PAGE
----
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Going back to the future

A rising tide of crime is to invoke witchcraft. (Photo:Courtesy)

By Benson Riungu

Certain things happen that force memoirs, however entertaining, to momentarily take a back seat. An example is the current behaviour of Karembo, the spectacularly built object of many a man’s erotic dreams in my village, as chronicled last week.

The other is the current subject of animated discussion in Uturine Village, where a string of strange deaths have occurred in the past couple of weeks.

Some time ago, I told you that the residents of that blighted area have engaged reverse gear in their beliefs, and are ‘going back to the future’, as someone once colourfully put it. From the chief to the sergeant in charge of the local police station, everyone firmly believes that the most effective way to combat a rising tide of crime is to invoke witchcraft.

Thus, the most valued person these days is not the pastor or priest, nor is it the local administrator or police officer. It is the witchdoctor.

In the last two weeks, a number of young men have either died or taken their lives. Word has it that this have everything to do with some thefts that occurred in and around the village a while back, and the appearance in the locality of a witchdoctor who is reputed to produce deadly results.

Briefly, the deaths are claimed to be associated with a couple of break-ins at a certain bar, where the burglars not only stole money, but helped themselves to generous amounts of booze. In the morning, the local roustabouts helped themselves to the remaining beers, wines and spirits.

When the aforementioned witchdoctor was invited to deal with the thefts, it is claimed that he removed all his clothes, and, while stark naked, invited whoever was responsible to own up or the consequences would make those fellows reported to have eaten grass in Nyeri County seem like guests at a church feast. The witchdoctor warned that those who failed to confess would hang themselves.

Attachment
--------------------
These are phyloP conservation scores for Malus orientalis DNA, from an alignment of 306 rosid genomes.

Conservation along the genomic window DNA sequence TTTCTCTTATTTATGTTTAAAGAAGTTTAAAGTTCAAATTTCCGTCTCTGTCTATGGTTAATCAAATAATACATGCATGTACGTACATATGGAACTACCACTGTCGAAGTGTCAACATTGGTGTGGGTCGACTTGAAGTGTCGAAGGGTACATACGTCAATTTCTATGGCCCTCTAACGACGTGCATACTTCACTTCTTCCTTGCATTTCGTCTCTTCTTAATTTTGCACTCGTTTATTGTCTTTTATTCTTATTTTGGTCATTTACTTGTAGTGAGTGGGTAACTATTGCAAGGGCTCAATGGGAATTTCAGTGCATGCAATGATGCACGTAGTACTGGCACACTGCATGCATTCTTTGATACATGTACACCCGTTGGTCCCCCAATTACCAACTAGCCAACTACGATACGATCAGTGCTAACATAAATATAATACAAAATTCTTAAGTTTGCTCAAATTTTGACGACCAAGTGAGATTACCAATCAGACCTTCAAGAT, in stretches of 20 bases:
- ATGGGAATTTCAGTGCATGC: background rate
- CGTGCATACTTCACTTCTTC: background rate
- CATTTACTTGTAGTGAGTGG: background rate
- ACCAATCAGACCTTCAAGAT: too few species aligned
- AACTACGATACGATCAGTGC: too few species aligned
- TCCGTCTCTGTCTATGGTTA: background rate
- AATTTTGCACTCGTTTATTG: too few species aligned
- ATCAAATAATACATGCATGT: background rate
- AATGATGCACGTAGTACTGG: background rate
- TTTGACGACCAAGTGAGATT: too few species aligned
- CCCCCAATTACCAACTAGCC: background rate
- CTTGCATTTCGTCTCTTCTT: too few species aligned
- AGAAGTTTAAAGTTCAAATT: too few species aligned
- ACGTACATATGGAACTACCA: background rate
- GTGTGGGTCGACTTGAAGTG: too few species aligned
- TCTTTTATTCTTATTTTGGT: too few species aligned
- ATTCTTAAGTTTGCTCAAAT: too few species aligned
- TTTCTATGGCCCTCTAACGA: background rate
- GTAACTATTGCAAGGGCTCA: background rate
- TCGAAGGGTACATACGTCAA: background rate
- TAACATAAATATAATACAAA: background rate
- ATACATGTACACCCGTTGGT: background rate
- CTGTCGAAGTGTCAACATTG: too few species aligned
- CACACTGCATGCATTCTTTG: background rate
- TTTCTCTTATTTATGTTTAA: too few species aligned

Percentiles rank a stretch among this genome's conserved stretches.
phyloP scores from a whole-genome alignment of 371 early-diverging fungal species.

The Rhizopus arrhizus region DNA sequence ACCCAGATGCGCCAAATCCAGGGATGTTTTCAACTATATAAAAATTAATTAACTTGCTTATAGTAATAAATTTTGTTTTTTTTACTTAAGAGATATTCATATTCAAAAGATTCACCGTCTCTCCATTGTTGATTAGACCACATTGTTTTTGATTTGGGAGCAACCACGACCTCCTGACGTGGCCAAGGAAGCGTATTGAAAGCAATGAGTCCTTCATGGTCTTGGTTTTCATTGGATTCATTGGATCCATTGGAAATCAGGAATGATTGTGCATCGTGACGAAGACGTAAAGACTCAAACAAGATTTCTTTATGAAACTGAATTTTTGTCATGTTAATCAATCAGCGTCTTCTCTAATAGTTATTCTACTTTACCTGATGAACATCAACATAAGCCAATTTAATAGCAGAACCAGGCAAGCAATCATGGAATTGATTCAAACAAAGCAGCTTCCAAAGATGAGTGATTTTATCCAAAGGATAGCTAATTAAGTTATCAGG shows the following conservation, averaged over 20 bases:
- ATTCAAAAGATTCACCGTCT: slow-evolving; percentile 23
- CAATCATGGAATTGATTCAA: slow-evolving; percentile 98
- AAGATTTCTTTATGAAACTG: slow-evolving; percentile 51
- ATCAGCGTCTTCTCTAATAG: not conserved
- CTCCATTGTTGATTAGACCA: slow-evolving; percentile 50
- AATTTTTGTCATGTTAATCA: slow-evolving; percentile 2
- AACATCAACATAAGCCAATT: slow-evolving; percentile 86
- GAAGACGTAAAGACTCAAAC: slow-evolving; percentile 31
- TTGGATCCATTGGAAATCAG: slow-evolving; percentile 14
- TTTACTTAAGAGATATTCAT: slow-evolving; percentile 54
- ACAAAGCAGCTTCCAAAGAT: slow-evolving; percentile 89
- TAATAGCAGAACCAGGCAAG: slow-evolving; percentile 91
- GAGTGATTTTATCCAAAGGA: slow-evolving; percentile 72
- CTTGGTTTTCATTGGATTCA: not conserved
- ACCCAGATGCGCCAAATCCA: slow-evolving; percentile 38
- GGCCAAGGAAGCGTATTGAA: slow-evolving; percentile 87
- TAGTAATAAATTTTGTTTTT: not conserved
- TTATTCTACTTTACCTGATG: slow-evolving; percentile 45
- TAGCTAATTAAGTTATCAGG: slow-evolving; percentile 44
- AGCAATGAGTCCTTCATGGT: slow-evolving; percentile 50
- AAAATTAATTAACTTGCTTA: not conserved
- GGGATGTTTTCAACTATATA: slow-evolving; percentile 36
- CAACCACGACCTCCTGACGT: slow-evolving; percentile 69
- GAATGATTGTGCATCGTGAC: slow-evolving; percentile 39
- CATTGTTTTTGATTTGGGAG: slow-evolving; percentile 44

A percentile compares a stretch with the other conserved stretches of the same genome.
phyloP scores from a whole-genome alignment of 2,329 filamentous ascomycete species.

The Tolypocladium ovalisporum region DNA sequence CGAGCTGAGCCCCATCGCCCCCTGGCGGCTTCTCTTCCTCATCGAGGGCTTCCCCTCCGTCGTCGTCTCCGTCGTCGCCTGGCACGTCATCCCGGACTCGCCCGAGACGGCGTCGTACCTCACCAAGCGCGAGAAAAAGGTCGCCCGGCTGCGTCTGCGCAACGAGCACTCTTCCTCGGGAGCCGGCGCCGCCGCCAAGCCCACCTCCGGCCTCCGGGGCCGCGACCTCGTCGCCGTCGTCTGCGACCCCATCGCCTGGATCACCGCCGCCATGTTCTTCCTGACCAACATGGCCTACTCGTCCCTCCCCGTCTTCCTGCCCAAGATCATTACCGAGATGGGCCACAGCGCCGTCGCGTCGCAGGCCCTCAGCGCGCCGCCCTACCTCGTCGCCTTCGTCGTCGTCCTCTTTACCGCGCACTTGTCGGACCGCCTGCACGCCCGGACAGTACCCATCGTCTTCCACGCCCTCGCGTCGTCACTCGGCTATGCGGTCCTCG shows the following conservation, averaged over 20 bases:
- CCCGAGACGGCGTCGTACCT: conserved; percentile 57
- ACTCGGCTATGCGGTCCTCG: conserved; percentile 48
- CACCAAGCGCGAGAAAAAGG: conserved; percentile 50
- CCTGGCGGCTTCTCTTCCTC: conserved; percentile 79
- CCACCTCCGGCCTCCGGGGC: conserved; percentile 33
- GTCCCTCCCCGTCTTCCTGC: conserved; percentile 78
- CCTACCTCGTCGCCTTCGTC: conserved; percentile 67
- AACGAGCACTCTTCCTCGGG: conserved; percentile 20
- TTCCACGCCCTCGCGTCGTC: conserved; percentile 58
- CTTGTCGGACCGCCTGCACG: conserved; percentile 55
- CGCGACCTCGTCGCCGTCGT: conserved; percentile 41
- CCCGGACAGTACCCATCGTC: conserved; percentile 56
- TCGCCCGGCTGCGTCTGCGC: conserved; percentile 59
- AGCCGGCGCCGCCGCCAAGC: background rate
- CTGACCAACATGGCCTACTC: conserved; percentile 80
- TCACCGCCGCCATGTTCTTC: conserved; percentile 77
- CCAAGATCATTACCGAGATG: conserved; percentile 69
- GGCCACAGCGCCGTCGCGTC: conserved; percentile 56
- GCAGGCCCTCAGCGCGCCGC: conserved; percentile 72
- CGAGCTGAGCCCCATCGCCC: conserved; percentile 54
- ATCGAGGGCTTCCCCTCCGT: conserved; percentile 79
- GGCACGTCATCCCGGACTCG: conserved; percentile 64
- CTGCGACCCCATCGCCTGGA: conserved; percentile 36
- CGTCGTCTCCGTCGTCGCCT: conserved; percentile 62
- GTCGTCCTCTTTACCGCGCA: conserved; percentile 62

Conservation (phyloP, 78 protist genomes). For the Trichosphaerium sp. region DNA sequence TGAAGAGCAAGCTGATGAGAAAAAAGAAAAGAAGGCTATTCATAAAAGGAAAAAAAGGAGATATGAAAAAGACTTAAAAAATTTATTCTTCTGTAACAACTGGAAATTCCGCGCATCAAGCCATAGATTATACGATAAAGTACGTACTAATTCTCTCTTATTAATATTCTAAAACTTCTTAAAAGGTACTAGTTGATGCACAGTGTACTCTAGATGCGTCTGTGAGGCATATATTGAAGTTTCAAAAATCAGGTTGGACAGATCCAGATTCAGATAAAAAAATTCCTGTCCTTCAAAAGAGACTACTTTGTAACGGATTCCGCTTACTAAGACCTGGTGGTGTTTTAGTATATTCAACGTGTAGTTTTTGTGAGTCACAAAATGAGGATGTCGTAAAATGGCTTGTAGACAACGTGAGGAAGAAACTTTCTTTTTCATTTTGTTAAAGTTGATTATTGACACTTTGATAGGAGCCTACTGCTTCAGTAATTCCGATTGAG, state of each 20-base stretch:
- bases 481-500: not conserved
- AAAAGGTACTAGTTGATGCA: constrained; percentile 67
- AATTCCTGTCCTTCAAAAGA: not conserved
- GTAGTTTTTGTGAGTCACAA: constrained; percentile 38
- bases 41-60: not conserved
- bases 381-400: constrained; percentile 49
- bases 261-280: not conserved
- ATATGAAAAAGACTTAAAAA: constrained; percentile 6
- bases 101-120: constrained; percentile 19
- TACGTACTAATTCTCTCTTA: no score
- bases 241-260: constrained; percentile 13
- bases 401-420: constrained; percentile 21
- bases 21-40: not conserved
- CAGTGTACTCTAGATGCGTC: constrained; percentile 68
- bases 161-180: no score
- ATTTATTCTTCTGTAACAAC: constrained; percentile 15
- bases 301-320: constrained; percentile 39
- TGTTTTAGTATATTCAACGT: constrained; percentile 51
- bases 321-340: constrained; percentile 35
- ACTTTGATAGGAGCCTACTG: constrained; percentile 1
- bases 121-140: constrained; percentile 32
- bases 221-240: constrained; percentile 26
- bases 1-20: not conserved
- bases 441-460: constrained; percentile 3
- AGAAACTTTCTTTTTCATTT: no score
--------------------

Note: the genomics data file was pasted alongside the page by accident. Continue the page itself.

No one confessed, and so — according to village talk — the deaths started. The first, I hear, involved two policemen at the local police post who mysteriously hanged themselves. Thereafter, a young man of suspicious behaviour was caught at cockcrow, with rope he was about to tie to the stout branch of a tree near his home.

Suspecting that the young man’s intentions were not pure, the rope was promptly snatched away. He is not done though, for it is said he told his rescuers that what they had taken was not the only rope in existence.

“The shops are full of ropes,” he is reported to have defiantly said.

These days, shopkeepers are cautioned to beware young men who come asking for ropes. Villagers are also on the lookout for anyone sizing up trees as if they were timber merchants. Who knows, the intention might be to see if the branches are strong enough to support their weight.

I have called my village blighted, and with a reason. Apart from the deaths, other equally strange things have been happening here. Take the case of a certain neighbour of mine who ran off to the neighbouring village with a woman of easy virtue, leaving behind a young bride whom the men in Uturine have reason to look at covetously.

The other day, the man stole back to the village while everyone was busy in their shambas, broke into his own house and stole his own clothes. Everyone is justifiably scandalised.

Or another neighbour whose wife ran away a couple of years ago, leaving him to fend for his young children.  For some reason — the more religiously inclined villagers say the Lord had touched her heart — the woman reappeared last month, with a sack of potatoes.

A week later, however, she disappeared again as mysterious as she had reappeared. What amazed the village is that shortly thereafter, the man also followed suit and took a powder.

Now, you’ll agree that that’s a strange village.